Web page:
Credobaptism

Too Young to Dunk? An Examination of Baptists and Baptismal Ages, 1700–1840

"With the help of William Buell Sprague’s Annals of the American Baptist Pulpit, I can examine the accounts of 45 baptisms from 1700 to 1840. Hopefully, this will provide useful insights into how children relate to the church and, perhaps more to the point, when they should be put forward for baptism." - 9 Marks

363 reads

What’s in the Water?: Baptism as a Sign of Addition (Part 3)

"The church is a mysterious monolith in the desert of this world. Its crisp edges are unmistakable, distinct, and visible to anyone with eyes to see. Baptism is no small part of that. In fact, as the sign of the new covenant, we could say that baptism makes the church visible. Baptism is the shape of the church." - 9 Marks

260 reads

Why Not Grandchildren? An Argument Against Reformed Paedobaptism

"In this article I offer a further objection to the Reformed paedobaptist argument. It is situated within the Barth-Jewett “similar but not identical” tradition of argumentation, agreeing with them that baptism and circumcision, while “standing in a similar place,” should nonetheless not be strictly equated." - Themelios

683 reads

Two brief arguments for the baptism of children

Why I’m Still a Baptist: John 1:12-13 and Believer Baptism

Some of my best friends and my most admired heroes of the Christian faith believe in the practice of baptizing infants and bringing them into the membership of the church apart from any profession of faith. My love and respect for these dear brothers and venerable men of God has on more than one occasion inclined me to reconsider whether they’ve got it right and I’ve got it wrong.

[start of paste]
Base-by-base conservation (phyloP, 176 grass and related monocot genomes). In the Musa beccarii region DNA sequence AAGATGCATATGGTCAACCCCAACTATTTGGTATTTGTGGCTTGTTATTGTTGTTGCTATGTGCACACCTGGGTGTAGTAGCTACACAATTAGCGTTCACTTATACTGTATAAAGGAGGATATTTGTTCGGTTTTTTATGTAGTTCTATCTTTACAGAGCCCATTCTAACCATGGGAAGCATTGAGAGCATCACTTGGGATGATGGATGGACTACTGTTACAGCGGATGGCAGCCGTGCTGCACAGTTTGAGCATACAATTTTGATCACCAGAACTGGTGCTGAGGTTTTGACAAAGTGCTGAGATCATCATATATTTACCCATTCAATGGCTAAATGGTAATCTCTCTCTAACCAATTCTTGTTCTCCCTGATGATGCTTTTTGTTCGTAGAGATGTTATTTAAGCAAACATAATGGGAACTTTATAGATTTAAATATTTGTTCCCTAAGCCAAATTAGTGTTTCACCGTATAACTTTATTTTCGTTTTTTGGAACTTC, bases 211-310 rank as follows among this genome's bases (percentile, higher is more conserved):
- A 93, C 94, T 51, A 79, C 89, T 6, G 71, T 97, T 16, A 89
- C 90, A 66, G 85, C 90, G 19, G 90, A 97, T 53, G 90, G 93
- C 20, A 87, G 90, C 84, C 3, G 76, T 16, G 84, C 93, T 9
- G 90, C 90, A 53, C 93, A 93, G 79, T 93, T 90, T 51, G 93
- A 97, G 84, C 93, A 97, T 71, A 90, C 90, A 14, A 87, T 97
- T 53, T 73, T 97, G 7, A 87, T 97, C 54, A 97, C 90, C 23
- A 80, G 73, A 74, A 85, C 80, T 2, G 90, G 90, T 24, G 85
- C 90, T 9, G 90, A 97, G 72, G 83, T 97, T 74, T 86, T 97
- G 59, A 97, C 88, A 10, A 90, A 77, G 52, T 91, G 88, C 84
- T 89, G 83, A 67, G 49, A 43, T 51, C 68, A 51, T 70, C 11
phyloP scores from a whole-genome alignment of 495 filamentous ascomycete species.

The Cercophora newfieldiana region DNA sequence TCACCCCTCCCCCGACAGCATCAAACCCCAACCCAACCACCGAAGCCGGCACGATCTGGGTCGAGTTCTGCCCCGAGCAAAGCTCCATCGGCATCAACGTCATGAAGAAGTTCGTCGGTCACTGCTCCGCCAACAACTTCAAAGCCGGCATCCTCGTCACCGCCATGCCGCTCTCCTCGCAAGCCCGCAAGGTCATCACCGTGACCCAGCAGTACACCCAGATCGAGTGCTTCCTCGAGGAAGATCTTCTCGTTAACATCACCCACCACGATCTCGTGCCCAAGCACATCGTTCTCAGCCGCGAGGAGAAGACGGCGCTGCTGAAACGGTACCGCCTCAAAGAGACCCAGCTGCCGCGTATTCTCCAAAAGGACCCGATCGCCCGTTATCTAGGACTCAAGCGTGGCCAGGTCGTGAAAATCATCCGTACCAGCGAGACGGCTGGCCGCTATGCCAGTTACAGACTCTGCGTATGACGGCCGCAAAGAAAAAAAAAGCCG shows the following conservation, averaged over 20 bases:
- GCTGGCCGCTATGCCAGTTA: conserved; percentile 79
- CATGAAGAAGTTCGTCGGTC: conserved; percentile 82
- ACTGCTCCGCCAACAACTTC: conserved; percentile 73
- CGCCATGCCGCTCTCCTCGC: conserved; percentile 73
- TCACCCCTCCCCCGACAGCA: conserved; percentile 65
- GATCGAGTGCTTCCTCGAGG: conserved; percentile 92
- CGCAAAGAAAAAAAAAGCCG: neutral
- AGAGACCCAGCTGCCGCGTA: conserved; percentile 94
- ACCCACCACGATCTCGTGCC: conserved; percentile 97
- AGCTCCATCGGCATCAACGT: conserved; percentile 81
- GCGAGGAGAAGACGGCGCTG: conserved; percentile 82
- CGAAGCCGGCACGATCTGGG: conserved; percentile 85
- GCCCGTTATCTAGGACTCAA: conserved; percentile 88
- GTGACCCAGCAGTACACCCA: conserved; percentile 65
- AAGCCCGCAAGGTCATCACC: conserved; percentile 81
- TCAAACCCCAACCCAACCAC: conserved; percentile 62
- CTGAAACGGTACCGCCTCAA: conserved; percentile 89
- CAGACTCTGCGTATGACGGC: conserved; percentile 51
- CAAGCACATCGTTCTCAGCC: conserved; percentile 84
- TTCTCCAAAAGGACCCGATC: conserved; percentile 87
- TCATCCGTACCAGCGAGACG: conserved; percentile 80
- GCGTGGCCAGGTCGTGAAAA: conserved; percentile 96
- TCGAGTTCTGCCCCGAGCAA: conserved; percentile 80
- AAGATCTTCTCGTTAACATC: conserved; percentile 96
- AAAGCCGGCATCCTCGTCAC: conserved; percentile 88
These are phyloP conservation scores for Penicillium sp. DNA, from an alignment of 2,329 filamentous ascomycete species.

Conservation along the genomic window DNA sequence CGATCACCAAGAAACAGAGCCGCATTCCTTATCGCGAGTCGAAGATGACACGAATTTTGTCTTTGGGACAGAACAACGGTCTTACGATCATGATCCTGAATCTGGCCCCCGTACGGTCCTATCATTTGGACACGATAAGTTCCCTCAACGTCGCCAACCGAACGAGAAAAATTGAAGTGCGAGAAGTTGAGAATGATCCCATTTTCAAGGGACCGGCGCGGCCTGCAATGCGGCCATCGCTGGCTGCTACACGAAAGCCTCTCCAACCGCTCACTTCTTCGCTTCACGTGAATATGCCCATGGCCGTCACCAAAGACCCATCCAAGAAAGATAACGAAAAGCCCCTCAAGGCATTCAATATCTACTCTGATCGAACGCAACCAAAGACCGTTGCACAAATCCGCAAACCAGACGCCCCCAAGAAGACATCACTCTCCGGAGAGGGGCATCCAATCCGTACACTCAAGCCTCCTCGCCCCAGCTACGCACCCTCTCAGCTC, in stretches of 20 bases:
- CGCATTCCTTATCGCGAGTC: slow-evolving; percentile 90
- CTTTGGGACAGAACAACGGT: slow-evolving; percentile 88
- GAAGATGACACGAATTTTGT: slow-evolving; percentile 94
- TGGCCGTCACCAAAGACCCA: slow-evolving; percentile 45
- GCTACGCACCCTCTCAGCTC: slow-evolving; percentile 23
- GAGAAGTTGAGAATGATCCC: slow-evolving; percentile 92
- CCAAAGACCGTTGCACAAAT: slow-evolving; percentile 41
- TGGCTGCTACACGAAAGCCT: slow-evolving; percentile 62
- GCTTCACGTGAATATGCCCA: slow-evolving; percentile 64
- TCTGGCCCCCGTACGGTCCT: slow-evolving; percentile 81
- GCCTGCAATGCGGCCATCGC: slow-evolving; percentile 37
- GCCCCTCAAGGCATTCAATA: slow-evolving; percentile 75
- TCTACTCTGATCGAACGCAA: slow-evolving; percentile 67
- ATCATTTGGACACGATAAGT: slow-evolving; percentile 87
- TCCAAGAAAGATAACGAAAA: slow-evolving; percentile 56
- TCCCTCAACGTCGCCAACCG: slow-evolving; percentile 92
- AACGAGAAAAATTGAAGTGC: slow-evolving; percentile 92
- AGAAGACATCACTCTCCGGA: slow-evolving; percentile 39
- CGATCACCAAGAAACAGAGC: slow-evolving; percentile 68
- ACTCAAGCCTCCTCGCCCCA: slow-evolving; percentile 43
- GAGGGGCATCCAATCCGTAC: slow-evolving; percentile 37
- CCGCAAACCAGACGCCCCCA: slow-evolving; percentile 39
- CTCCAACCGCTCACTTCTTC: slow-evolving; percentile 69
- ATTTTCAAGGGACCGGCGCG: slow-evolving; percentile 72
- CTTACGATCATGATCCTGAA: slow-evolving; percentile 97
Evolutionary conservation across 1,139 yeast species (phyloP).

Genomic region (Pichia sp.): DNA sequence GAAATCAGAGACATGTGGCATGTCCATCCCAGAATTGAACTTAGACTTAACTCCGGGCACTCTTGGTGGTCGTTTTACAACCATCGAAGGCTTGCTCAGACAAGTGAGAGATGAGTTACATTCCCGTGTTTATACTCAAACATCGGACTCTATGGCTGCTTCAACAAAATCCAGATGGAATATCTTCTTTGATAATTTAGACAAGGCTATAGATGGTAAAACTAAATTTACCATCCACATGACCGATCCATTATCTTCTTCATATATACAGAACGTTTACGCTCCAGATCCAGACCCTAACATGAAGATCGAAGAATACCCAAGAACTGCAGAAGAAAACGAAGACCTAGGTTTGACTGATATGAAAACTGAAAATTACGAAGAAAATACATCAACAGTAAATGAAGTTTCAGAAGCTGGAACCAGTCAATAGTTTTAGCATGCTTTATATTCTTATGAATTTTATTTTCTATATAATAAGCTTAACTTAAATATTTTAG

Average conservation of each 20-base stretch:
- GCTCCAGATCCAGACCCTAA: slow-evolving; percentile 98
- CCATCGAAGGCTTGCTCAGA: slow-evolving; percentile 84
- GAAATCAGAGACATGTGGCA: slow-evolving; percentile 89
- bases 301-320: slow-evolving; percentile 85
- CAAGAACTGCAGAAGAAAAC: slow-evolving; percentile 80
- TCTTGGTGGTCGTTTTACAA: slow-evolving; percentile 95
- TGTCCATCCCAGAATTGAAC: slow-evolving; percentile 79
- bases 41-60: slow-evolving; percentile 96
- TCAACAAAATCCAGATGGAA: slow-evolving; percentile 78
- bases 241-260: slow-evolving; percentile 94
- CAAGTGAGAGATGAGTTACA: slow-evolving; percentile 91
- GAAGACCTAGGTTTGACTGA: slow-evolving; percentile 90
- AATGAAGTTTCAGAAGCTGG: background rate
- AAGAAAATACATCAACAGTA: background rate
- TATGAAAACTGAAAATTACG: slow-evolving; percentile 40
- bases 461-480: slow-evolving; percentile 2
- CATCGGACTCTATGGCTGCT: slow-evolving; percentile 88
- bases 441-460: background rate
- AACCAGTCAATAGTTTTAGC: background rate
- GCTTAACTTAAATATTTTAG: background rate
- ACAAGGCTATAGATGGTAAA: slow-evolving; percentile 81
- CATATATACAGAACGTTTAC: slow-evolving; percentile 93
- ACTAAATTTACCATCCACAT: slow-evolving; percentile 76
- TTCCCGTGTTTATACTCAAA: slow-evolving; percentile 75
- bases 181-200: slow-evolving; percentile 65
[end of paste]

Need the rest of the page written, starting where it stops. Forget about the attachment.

But after “revisiting” the issue several times, I’m still a Baptist. I could offer several reasons. But one reason involves the teaching of a text that’s often overlooked in the Infant Baptism (Paedobaptism) vs. Believer Baptism (Credobaptism) debate. That text is John 1:12-13.

But to as many as received [Jesus Christ], He granted the legal warrant to become children of God, even to the ones who believe in His name, who were born not of bloods, nor of the will of the flesh, nor of the decision of a husband, but of God (author’s translation).

This passage teaches that the conferral of covenant sonship status under the New Covenant is limited no longer to the Jewish nation and is predicated no longer on natural descent but on supernatural descent, the fruit and evidence of which is saving faith in Jesus the Messiah. Such a conclusion runs contrary to the practice of baptizing non-professing children of believers and bringing them into the membership of a New Covenant church. Consider the following three observations and their implications for baptism and church membership:

1944 reads